website design principles header

Understanding the Website Design Principles

The David Geffen School of Medicine Laboratory Sites are designed utilizing both the David Geffen School of Medicine Guidelines and the  UCLA Brand Guidelines to help you engage your audiences, amplify the impact of your messages and deepen your relationships. While each site shares a common theme, there are unique elements to differentiate each group from one another.

Click on the topics below to learn about the design principles

Responsive design allows you to build a website for multiple screen sizes (phones, tablets, and desktops) with the same code. During the initial mobile days, designers would build two websites to account for desktop devices and mobile devices. This increased the complexity for developing, updating and maintaining content. Fortunately, these sites will respond to the size of the screens displaying the content.

We are using a framework called Bootstrap developed by Twitter. Their approach to design is mobile first . Pretty much all most of your content will display correctly with minor considerations.

Images and tables are usually a fixed width when they are displayed on a website. When adding content such as this - additional classes must be added in order for these elements to respond appropriately.

There area few ways to see responsive design in action

  1. Open up a page on your mobile device and compare it to the same page on your desktop computer.
  2. On your desktop computer, adjust the size of your browser window and watch the elements flow.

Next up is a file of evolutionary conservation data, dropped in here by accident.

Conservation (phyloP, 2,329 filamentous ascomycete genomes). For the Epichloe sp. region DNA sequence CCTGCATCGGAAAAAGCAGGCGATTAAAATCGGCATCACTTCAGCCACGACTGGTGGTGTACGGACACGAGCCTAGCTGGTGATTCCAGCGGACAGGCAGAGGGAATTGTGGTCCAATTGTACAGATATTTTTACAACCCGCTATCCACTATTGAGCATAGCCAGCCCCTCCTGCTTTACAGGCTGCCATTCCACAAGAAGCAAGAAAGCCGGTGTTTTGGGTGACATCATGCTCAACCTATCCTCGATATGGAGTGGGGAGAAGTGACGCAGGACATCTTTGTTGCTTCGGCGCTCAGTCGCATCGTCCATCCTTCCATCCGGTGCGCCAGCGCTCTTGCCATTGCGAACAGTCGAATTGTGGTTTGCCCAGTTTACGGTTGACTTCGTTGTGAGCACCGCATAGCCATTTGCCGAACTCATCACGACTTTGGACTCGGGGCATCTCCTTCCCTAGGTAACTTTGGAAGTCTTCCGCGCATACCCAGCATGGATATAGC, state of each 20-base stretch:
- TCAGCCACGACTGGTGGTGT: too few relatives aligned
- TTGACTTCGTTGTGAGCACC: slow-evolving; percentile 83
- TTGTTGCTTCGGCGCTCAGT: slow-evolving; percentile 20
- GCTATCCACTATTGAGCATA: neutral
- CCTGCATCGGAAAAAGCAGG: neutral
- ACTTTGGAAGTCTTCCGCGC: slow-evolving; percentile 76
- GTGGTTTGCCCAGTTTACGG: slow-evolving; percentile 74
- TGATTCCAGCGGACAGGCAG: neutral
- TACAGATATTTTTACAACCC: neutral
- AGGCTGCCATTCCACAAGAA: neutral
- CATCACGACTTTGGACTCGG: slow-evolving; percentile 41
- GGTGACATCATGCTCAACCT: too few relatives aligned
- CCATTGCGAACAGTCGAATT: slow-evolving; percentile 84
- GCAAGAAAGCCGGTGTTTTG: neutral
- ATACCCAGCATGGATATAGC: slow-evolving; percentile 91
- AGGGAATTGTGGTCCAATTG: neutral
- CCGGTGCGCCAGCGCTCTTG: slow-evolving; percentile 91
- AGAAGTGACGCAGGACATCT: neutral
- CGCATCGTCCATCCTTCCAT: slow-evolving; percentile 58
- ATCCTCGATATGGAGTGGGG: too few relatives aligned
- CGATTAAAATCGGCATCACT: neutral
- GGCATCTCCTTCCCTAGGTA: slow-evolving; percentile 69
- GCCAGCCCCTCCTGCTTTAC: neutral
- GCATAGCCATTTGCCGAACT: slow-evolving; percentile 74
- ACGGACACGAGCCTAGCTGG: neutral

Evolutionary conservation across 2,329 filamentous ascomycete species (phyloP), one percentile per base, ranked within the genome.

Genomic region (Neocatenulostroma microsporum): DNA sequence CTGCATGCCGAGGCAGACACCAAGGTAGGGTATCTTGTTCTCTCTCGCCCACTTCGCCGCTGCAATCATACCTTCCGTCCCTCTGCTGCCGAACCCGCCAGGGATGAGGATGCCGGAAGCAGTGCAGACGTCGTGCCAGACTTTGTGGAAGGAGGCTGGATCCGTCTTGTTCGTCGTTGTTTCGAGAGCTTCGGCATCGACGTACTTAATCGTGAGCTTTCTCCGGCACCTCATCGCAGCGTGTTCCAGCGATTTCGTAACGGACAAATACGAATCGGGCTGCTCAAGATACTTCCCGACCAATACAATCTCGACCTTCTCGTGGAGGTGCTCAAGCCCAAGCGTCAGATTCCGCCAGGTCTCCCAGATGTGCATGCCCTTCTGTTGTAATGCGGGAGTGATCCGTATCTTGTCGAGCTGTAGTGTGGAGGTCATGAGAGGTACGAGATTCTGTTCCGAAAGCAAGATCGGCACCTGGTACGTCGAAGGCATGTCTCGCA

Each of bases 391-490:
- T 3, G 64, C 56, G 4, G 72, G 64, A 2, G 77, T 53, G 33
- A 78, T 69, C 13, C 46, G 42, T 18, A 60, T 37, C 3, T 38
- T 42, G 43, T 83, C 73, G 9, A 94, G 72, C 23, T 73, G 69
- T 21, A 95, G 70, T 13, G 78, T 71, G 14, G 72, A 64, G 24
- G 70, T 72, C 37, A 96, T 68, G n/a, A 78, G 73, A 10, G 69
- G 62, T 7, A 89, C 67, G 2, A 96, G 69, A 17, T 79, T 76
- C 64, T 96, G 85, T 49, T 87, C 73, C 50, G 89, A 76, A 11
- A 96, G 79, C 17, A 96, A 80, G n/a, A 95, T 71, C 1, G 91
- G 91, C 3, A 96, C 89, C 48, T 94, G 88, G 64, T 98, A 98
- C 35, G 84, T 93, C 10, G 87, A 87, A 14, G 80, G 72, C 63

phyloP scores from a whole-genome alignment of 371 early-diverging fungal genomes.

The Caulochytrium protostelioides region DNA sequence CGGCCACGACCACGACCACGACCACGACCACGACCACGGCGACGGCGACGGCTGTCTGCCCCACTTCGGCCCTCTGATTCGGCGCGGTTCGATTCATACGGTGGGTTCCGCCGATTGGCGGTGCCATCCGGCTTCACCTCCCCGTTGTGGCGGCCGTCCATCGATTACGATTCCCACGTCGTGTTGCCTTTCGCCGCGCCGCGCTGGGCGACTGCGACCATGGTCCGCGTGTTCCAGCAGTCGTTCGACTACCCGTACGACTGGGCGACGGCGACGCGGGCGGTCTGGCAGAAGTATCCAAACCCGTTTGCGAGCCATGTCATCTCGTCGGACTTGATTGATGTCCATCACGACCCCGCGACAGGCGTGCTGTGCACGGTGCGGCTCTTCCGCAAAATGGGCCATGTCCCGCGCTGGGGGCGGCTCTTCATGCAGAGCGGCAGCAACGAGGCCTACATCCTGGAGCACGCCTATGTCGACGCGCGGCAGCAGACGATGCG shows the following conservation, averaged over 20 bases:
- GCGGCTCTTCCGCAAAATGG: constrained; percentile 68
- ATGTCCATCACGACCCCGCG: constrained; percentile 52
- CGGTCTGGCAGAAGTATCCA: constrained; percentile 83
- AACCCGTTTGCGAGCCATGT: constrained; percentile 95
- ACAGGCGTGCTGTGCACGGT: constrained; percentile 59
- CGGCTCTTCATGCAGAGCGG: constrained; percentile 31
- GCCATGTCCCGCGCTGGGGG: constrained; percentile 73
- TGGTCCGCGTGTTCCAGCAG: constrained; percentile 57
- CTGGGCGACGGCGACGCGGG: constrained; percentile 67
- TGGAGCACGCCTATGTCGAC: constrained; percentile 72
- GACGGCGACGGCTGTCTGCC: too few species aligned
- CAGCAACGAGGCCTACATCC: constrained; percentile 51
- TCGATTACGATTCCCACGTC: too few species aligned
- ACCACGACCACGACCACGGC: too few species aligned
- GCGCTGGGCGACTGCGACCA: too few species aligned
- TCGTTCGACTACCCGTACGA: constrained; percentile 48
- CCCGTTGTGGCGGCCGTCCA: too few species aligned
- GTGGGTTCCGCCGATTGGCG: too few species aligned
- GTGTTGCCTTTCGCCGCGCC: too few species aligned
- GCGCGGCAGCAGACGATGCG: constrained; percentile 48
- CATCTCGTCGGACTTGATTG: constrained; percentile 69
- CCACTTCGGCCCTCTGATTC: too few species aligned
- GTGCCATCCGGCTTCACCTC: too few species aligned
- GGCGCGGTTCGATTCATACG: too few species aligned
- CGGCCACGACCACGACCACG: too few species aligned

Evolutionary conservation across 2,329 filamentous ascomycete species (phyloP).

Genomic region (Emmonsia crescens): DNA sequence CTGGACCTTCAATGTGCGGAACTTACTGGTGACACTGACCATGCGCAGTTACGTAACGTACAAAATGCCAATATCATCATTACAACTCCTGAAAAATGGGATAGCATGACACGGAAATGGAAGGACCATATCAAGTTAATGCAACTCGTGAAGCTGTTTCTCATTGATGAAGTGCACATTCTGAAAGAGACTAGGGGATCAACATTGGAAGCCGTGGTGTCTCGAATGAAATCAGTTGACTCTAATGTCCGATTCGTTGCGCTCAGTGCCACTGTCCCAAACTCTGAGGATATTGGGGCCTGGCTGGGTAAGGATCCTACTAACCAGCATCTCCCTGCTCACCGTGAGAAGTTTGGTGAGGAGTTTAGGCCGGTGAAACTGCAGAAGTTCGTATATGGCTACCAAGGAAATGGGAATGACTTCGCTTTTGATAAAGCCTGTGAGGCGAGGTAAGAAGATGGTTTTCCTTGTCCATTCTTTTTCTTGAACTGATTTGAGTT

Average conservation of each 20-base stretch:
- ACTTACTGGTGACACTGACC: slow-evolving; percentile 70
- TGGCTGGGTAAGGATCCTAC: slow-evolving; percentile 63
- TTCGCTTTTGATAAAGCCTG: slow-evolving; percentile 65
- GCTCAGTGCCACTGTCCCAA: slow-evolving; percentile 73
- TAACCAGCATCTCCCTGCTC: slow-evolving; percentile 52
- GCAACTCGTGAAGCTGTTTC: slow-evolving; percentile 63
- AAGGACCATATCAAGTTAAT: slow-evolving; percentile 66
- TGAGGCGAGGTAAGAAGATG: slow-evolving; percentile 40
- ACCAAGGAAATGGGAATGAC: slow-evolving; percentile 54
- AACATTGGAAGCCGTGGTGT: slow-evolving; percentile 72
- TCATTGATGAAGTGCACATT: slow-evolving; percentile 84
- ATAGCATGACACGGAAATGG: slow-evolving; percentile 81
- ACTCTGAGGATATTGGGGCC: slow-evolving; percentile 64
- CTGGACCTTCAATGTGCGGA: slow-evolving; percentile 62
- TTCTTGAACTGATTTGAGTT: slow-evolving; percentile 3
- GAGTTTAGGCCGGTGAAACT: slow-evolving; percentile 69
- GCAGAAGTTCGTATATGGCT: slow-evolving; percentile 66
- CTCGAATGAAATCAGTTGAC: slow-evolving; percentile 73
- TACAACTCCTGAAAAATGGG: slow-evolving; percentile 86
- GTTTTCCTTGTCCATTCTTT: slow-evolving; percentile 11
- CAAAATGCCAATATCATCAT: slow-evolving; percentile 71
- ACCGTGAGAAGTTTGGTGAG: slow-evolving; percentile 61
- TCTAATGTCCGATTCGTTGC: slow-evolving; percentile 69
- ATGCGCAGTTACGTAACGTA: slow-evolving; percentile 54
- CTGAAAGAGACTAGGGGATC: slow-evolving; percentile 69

Some elements that change depending on screen size

  • Shaping the Future is removed from small screens to allow for prominent display of DGSOM logo (left) and organization logo or title (right).
  • Home page photo or carousel is removed from small screens

Although considerable effort has been made to make all aspects of the site responsive, we do not recommend trying to edit your site using a mobile device.

The main theme of the website is designated by UCLA Brand Guidelines.

Graphical Elements

The background incorporates molecules as overlapping elements ."Molecules are percolating with thought and energy, many individual elements working in harmony as one. Their brilliance is not manufactured; they are the byproduct of energy, of innovation and of optimism. They are the light that makes UCLA graphics pop."

The landing page graphic or carousel borrows from the overlay box . Specifically, images are dropped behind the content to allow for the content to take precedence.

There are a few elements that make up the header. Below is the starting point for the themes.

Theme 1

  1. DGSOM Logo
  2. Laboratory logo or title

Theme 2

  1. Laboratory Name
  2. DGSOM Logo

Theme 3

  1. Laboratory Name
  2. UCLA Logo

Theme 4

  1. UCLA Logo
  2. Laboratory Name

We will work with you to create the homepage that you want to represent your laboratory.

Each site has control over creating their own content. Photos can be displayed on any page. Files can be uploaded and linked.  Movies and forms can also be included.

Each page is edited using a "What You See is What You Get" (WYSIWYG) editor. While such editors are great for minor editing it will shortly become evident their limited capabilities in placing elements and changing how elements are displayed.  The creative designer is able to utilize Bootstrap to create a feature rich and interactive site.

The html for each page can be edited directly and will give you much greater control over how your content is displayed. Please refer to our resources page for additional instructions on how to utilize more advanced features.

Each theme does not currently list a footer.  You can add a standard footer (as seen below) or one of your own creation.